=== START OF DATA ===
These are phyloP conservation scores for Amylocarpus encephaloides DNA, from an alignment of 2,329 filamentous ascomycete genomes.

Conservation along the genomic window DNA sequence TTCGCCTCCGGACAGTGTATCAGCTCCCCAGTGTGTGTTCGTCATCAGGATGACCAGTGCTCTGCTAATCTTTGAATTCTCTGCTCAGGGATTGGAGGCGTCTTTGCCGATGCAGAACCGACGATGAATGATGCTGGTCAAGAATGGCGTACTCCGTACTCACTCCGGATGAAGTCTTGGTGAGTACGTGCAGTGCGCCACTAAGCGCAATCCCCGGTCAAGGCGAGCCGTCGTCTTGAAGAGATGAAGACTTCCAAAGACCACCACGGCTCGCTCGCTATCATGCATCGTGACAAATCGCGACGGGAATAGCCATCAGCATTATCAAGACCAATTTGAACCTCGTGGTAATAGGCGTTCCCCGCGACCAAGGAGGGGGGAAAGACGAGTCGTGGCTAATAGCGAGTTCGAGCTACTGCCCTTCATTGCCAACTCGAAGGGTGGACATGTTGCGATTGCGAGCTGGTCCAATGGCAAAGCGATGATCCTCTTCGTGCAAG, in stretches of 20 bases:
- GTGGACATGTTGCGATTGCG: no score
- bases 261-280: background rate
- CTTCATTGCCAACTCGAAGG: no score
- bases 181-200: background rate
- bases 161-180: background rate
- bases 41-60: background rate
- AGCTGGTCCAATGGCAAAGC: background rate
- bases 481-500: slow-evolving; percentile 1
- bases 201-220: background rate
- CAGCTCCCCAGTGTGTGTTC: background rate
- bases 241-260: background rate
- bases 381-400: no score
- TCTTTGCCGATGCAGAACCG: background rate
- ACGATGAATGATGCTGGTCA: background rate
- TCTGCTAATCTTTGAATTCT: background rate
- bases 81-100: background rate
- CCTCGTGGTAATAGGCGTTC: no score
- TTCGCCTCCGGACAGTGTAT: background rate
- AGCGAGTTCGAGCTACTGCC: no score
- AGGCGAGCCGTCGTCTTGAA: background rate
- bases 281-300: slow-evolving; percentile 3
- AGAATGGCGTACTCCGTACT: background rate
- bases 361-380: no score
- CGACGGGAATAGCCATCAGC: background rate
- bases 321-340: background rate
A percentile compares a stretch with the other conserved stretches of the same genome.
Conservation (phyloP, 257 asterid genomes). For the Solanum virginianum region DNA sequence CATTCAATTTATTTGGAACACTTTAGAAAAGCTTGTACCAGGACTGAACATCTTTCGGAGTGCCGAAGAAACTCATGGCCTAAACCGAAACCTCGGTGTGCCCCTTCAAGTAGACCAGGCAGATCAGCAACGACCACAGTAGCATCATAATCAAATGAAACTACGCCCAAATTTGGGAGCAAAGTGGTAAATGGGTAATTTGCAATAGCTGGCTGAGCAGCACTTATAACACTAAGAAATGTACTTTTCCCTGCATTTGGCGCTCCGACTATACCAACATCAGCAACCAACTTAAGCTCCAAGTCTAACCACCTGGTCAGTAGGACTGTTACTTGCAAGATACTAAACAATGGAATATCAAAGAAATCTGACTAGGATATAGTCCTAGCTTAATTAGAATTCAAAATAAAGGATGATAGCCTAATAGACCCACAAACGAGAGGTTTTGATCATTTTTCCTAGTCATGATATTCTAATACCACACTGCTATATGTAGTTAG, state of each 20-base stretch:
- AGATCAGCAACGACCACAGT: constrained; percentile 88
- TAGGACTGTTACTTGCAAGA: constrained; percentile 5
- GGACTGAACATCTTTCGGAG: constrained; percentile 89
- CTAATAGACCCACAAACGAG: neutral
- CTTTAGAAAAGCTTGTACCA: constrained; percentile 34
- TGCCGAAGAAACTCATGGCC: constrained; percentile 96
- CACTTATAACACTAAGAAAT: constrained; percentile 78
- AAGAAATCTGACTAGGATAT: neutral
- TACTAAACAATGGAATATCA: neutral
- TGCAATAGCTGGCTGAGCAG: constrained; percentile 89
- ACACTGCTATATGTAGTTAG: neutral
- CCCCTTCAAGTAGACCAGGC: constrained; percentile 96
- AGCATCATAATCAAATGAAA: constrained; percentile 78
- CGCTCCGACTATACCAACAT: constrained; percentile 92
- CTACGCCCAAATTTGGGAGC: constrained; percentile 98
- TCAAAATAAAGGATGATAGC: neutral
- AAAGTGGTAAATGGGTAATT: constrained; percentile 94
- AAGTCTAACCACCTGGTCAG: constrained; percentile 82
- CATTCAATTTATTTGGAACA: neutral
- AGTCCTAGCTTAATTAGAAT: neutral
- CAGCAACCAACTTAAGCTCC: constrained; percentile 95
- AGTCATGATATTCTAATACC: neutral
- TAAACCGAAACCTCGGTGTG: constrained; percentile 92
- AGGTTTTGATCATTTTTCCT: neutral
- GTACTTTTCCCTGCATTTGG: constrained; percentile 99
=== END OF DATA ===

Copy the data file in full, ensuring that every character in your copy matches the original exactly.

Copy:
These are phyloP conservation scores for Amylocarpus encephaloides DNA, from an alignment of 2,329 filamentous ascomycete genomes.

Conservation along the genomic window DNA sequence TTCGCCTCCGGACAGTGTATCAGCTCCCCAGTGTGTGTTCGTCATCAGGATGACCAGTGCTCTGCTAATCTTTGAATTCTCTGCTCAGGGATTGGAGGCGTCTTTGCCGATGCAGAACCGACGATGAATGATGCTGGTCAAGAATGGCGTACTCCGTACTCACTCCGGATGAAGTCTTGGTGAGTACGTGCAGTGCGCCACTAAGCGCAATCCCCGGTCAAGGCGAGCCGTCGTCTTGAAGAGATGAAGACTTCCAAAGACCACCACGGCTCGCTCGCTATCATGCATCGTGACAAATCGCGACGGGAATAGCCATCAGCATTATCAAGACCAATTTGAACCTCGTGGTAATAGGCGTTCCCCGCGACCAAGGAGGGGGGAAAGACGAGTCGTGGCTAATAGCGAGTTCGAGCTACTGCCCTTCATTGCCAACTCGAAGGGTGGACATGTTGCGATTGCGAGCTGGTCCAATGGCAAAGCGATGATCCTCTTCGTGCAAG, in stretches of 20 bases:
- GTGGACATGTTGCGATTGCG: no score
- bases 261-280: background rate
- CTTCATTGCCAACTCGAAGG: no score
- bases 181-200: background rate
- bases 161-180: background rate
- bases 41-60: background rate
- AGCTGGTCCAATGGCAAAGC: background rate
- bases 481-500: slow-evolving; percentile 1
- bases 201-220: background rate
- CAGCTCCCCAGTGTGTGTTC: background rate
- bases 241-260: background rate
- bases 381-400: no score
- TCTTTGCCGATGCAGAACCG: background rate
- ACGATGAATGATGCTGGTCA: background rate
- TCTGCTAATCTTTGAATTCT: background rate
- bases 81-100: background rate
- CCTCGTGGTAATAGGCGTTC: no score
- TTCGCCTCCGGACAGTGTAT: background rate
- AGCGAGTTCGAGCTACTGCC: no score
- AGGCGAGCCGTCGTCTTGAA: background rate
- bases 281-300: slow-evolving; percentile 3
- AGAATGGCGTACTCCGTACT: background rate
- bases 361-380: no score
- CGACGGGAATAGCCATCAGC: background rate
- bases 321-340: background rate
A percentile compares a stretch with the other conserved stretches of the same genome.
Conservation (phyloP, 257 asterid genomes). For the Solanum virginianum region DNA sequence CATTCAATTTATTTGGAACACTTTAGAAAAGCTTGTACCAGGACTGAACATCTTTCGGAGTGCCGAAGAAACTCATGGCCTAAACCGAAACCTCGGTGTGCCCCTTCAAGTAGACCAGGCAGATCAGCAACGACCACAGTAGCATCATAATCAAATGAAACTACGCCCAAATTTGGGAGCAAAGTGGTAAATGGGTAATTTGCAATAGCTGGCTGAGCAGCACTTATAACACTAAGAAATGTACTTTTCCCTGCATTTGGCGCTCCGACTATACCAACATCAGCAACCAACTTAAGCTCCAAGTCTAACCACCTGGTCAGTAGGACTGTTACTTGCAAGATACTAAACAATGGAATATCAAAGAAATCTGACTAGGATATAGTCCTAGCTTAATTAGAATTCAAAATAAAGGATGATAGCCTAATAGACCCACAAACGAGAGGTTTTGATCATTTTTCCTAGTCATGATATTCTAATACCACACTGCTATATGTAGTTAG, state of each 20-base stretch:
- AGATCAGCAACGACCACAGT: constrained; percentile 88
- TAGGACTGTTACTTGCAAGA: constrained; percentile 5
- GGACTGAACATCTTTCGGAG: constrained; percentile 89
- CTAATAGACCCACAAACGAG: neutral
- CTTTAGAAAAGCTTGTACCA: constrained; percentile 34
- TGCCGAAGAAACTCATGGCC: constrained; percentile 96
- CACTTATAACACTAAGAAAT: constrained; percentile 78
- AAGAAATCTGACTAGGATAT: neutral
- TACTAAACAATGGAATATCA: neutral
- TGCAATAGCTGGCTGAGCAG: constrained; percentile 89
- ACACTGCTATATGTAGTTAG: neutral
- CCCCTTCAAGTAGACCAGGC: constrained; percentile 96
- AGCATCATAATCAAATGAAA: constrained; percentile 78
- CGCTCCGACTATACCAACAT: constrained; percentile 92
- CTACGCCCAAATTTGGGAGC: constrained; percentile 98
- TCAAAATAAAGGATGATAGC: neutral
- AAAGTGGTAAATGGGTAATT: constrained; percentile 94
- AAGTCTAACCACCTGGTCAG: constrained; percentile 82
- CATTCAATTTATTTGGAACA: neutral
- AGTCCTAGCTTAATTAGAAT: neutral
- CAGCAACCAACTTAAGCTCC: constrained; percentile 95
- AGTCATGATATTCTAATACC: neutral
- TAAACCGAAACCTCGGTGTG: constrained; percentile 92
- AGGTTTTGATCATTTTTCCT: neutral
- GTACTTTTCCCTGCATTTGG: constrained; percentile 99